Dear WTSA Community: Each of us have our own experiences, insights and stories about 9/11. Many of you know that I’ve spent the bulk of my time in movement work focused on issues affecting South Asian, Muslim, Arab and Sikh communities in post 9/11 America. On the 16th anniversary of 9/11, I wrote a personal essay on the toll of trauma on activists and organizations. I’d love your feedback or thoughts if you have a moment.
Here’s an excerpt:
“I probably haven’t dealt adequately with the impact of September 11th on my own life. In the days that followed 9/11, I had sprung into action, and I’m not sure that I ever stopped. Over the following decade and a half, I have borne witness to a litany of crises targeting our communities. I am not the only one.”
Here’s a piece I wrote marking the 13th anniversary of September 11th and reflecting on the impact of the post 9/11 climate on South Asian, Arab, Muslim and Sikh communities. Incidentally, the picture that appears on this blog is from September 18, 2001 at a gathering of peace at the Japanese American Memorial in Washington, DC:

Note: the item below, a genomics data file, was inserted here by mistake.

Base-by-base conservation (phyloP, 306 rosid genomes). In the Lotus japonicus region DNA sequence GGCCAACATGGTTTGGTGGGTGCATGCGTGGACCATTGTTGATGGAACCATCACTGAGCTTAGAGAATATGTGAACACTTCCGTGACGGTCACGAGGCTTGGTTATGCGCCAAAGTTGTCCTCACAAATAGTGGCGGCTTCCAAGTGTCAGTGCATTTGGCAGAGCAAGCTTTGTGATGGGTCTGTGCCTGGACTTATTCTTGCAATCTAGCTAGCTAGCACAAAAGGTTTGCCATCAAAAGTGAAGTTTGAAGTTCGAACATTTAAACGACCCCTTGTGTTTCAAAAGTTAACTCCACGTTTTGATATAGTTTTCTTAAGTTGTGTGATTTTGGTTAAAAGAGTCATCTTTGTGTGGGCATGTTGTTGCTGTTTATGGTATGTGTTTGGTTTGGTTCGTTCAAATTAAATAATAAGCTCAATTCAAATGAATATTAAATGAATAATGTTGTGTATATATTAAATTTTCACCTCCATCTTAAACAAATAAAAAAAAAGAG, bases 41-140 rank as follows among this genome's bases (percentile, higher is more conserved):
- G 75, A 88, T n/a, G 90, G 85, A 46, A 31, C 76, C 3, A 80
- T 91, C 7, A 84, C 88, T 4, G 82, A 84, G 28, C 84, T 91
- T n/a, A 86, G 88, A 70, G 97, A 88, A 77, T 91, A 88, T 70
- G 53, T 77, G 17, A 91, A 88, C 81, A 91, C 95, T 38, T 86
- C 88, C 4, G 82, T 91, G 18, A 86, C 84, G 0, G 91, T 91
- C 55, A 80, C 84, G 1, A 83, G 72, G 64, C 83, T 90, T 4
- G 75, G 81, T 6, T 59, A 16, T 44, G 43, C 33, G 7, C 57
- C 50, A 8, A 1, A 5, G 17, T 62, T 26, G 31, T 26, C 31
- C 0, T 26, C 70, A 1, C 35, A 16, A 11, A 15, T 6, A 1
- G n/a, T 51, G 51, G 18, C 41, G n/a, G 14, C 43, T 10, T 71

I came of age in post 9/11 America like many other people around the United States. On September 11, 2001, I was working as a lawyer in the Civil Rights Division at the U.S. Department of Justice, and living close enough to the Pentagon that the smoke burning from the building was visible from my apartment balcony in Arlington, Virginia for days. It’s safe to say that I felt, as so many did around the nation, that everything changed on September 11, 2001.
For me, the months that followed were a call to action. Like others of South Asian, Arab, Muslim and Sikh backgrounds, the post 9/11 climate in the United States motivated me to become deeply involved in addressing bias, profiling and hate violence through a racial and immigrant justice lens. Today, on the 13th anniversary of 9/11, I join many around the country to reflect upon my memories of that day, to think of those who lost loved ones, and to take stock of life in post 9/11 America.
Please head over to Race Files for the rest of the piece and feel free to comment and share feedback there or here.